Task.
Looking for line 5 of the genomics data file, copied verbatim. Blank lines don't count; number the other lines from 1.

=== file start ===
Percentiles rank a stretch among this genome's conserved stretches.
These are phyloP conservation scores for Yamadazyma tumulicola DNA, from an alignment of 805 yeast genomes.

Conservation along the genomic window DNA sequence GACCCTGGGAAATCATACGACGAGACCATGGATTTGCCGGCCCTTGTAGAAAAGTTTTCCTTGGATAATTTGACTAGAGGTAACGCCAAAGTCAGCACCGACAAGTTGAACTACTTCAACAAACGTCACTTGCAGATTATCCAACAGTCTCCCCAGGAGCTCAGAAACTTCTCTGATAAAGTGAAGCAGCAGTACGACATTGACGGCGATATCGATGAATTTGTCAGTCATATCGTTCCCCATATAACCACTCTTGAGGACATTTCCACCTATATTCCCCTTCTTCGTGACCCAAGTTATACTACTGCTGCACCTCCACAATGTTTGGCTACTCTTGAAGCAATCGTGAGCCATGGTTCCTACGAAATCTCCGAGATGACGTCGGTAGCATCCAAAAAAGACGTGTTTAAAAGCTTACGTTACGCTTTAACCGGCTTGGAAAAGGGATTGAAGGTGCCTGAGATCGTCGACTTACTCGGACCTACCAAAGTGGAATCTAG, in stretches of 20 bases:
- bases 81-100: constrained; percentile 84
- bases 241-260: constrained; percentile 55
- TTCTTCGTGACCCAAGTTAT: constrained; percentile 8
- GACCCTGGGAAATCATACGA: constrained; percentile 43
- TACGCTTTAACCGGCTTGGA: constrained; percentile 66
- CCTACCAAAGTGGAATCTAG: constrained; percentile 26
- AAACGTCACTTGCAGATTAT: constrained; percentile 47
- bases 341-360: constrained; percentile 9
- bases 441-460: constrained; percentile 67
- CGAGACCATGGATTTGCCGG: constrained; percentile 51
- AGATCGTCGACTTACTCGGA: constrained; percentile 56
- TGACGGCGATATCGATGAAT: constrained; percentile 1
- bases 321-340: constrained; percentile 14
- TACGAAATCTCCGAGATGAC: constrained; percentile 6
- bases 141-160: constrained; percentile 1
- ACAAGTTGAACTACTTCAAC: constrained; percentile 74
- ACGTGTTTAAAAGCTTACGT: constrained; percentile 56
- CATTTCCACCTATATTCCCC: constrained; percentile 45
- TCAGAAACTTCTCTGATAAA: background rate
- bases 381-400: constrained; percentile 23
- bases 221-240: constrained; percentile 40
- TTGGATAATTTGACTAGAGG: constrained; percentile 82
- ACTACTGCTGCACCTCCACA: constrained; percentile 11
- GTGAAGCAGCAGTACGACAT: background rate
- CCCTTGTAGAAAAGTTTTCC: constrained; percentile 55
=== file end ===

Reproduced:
- bases 241-260: constrained; percentile 55